I also like creeks because they can be a fun thing to explore. Provided you are wearing the appropriate footwear. Birds, frogs, interesting rocks, reptiles and interesting weeds or wildflowers are often found along the edges. Truthfully, I haven’t explored any for a long time. Growing up, I was an avid and eager explorer of such things. I have tons of memories of fun times exploring creeks, streams (wet and dry), rivers of all widths, and lakes. It’s what you did before cable and electronics took over a person’s childhood. If it weren’t for so many foot and ankle issues, I’d still be attempting it. (That’s my story and I’m sticking to it.)
Moonlit evenings. I love them. There is something about a bright moon shining over a landscape that moves something deep within my soul. (Now if scary music starts playing… my feet may get moved!) Many times driving back from my daughter’s home to mine, I have had the pleasure of being presented with a beautiful moon softly bathing the landscape below. It was such a night several years ago as I was driving the backroads from Celina through Prosper to McKinney that has stayed in my mind… and inspired this painting in my Lone Star series.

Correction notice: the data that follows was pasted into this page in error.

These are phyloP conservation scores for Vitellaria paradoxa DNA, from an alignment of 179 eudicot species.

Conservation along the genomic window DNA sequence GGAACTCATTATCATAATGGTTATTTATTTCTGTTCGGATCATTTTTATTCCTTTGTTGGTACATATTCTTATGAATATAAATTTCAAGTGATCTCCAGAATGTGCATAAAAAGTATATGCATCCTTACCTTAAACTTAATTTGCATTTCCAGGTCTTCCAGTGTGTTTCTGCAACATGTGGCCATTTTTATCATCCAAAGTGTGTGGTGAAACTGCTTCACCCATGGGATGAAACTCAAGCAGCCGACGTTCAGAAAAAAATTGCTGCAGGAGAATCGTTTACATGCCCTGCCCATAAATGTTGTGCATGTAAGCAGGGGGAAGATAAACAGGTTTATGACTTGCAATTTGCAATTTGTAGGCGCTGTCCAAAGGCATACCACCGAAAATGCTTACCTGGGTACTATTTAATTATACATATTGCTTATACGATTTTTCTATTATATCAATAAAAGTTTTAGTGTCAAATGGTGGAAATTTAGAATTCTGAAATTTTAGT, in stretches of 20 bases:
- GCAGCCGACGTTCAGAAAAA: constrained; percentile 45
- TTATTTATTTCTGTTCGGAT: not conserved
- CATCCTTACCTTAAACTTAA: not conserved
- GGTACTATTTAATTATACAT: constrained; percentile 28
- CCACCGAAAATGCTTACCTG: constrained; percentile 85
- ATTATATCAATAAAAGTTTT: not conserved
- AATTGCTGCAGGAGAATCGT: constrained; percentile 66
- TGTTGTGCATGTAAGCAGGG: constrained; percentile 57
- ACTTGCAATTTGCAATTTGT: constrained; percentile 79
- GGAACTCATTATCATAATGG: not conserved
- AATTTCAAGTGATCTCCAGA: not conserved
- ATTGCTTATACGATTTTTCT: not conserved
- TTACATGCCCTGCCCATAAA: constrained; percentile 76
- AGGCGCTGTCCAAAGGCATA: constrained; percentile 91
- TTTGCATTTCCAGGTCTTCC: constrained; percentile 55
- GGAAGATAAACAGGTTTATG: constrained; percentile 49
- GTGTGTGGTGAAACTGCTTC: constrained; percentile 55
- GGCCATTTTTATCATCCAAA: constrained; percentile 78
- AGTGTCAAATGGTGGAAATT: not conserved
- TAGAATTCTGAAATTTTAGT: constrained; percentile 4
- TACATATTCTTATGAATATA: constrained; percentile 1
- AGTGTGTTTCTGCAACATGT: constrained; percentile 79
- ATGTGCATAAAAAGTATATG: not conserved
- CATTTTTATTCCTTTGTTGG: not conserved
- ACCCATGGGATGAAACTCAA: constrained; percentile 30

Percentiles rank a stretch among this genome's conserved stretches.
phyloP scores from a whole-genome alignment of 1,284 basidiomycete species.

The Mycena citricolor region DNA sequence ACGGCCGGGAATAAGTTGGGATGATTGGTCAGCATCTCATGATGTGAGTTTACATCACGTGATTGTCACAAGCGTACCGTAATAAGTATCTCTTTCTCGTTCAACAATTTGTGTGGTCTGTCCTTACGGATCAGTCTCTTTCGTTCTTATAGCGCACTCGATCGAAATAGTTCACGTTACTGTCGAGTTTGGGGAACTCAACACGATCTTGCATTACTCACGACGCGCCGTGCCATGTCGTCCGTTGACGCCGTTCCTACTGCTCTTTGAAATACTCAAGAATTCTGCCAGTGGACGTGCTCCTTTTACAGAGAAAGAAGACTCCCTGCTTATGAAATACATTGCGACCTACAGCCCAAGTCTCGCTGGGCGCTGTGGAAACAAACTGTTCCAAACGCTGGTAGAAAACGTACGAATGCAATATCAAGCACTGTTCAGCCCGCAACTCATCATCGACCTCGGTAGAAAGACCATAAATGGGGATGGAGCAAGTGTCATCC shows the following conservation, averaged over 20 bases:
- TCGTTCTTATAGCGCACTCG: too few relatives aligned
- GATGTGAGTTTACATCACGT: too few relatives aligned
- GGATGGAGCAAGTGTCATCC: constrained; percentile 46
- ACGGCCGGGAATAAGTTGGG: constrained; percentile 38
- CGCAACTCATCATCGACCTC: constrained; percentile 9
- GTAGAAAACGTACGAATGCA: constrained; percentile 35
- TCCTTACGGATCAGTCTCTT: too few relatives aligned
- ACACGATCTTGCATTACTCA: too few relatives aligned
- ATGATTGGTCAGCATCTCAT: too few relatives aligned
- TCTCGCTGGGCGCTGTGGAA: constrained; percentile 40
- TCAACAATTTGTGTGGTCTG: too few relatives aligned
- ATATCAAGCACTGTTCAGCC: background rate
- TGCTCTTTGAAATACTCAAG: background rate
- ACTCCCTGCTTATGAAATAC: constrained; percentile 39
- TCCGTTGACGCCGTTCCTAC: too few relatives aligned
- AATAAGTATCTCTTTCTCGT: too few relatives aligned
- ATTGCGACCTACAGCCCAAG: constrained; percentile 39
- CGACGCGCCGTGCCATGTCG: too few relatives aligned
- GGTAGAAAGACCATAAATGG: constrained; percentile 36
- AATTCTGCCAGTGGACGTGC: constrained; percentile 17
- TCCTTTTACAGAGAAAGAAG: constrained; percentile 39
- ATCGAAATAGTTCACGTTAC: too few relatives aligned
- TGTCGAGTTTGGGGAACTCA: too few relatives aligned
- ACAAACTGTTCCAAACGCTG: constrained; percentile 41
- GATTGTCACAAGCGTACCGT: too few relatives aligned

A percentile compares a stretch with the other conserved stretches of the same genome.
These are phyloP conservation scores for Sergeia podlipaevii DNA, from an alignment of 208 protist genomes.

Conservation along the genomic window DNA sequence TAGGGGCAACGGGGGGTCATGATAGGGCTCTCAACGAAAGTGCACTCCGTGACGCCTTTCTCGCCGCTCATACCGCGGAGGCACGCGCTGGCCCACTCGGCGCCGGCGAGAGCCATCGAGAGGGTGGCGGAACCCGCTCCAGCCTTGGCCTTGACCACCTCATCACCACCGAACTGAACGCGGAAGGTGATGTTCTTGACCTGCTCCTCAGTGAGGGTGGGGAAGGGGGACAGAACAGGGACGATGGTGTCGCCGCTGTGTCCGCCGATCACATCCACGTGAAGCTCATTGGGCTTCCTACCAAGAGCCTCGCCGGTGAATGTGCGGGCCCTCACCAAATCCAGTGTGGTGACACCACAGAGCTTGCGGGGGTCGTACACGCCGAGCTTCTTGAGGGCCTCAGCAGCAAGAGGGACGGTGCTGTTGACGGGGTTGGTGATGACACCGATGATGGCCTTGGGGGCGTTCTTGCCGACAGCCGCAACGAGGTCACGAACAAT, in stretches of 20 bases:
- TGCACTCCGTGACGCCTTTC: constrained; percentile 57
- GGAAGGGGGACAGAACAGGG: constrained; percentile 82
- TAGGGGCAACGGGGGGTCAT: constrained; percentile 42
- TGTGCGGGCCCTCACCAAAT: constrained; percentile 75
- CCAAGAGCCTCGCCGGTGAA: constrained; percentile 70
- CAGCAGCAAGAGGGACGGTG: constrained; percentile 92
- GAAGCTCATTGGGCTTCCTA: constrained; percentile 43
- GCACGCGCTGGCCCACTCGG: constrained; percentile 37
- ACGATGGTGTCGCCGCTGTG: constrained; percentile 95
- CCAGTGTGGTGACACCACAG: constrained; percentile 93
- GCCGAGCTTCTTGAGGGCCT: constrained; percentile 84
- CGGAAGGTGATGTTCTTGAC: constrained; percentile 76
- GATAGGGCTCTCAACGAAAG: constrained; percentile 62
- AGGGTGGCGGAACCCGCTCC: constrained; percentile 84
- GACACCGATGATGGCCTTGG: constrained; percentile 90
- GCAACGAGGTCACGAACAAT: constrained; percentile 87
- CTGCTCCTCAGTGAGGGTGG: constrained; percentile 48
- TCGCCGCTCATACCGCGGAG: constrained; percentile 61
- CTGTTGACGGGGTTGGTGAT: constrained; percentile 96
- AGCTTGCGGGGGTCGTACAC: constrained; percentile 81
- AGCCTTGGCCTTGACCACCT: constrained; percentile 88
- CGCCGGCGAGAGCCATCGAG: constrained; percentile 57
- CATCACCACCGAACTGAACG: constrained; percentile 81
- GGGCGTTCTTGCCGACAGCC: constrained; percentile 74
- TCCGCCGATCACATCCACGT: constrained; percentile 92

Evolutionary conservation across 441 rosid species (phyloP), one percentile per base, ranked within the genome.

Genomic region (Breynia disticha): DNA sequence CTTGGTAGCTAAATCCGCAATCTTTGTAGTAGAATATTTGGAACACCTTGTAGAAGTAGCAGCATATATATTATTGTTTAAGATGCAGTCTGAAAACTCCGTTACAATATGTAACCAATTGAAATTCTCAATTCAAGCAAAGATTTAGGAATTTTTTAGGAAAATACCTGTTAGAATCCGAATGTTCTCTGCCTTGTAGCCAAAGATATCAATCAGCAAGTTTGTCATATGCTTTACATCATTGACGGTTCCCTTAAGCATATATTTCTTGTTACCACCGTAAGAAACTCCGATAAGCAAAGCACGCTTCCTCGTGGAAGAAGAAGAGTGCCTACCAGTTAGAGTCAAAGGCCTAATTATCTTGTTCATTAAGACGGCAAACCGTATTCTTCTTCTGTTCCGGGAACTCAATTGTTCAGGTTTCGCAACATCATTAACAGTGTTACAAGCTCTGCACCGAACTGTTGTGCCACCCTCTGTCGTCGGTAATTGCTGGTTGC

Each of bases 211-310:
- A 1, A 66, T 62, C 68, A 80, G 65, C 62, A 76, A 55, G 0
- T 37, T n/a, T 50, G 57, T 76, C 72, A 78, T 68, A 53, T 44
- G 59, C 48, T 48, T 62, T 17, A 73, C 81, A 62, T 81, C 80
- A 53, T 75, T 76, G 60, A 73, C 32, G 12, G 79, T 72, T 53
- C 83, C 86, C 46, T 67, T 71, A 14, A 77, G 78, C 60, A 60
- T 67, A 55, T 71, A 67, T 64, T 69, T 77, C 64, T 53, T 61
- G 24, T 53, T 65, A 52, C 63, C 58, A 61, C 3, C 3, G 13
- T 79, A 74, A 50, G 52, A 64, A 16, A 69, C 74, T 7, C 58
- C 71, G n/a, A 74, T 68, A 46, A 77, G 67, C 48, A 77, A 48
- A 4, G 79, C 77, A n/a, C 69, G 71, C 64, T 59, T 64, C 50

Have you ever seen something like this? I sincerely hope you have. Nights like this, no matter where you are, should be treated as a gift. Nature is full of such gifts. You just have to look and appreciate the moments. (And not drive off the road if you are behind the wheel. Safety first, appreciation second.) On the other hand, if you are a huge fan of werewolf movies… well, never mind, you probably know about garlic and silver bullets.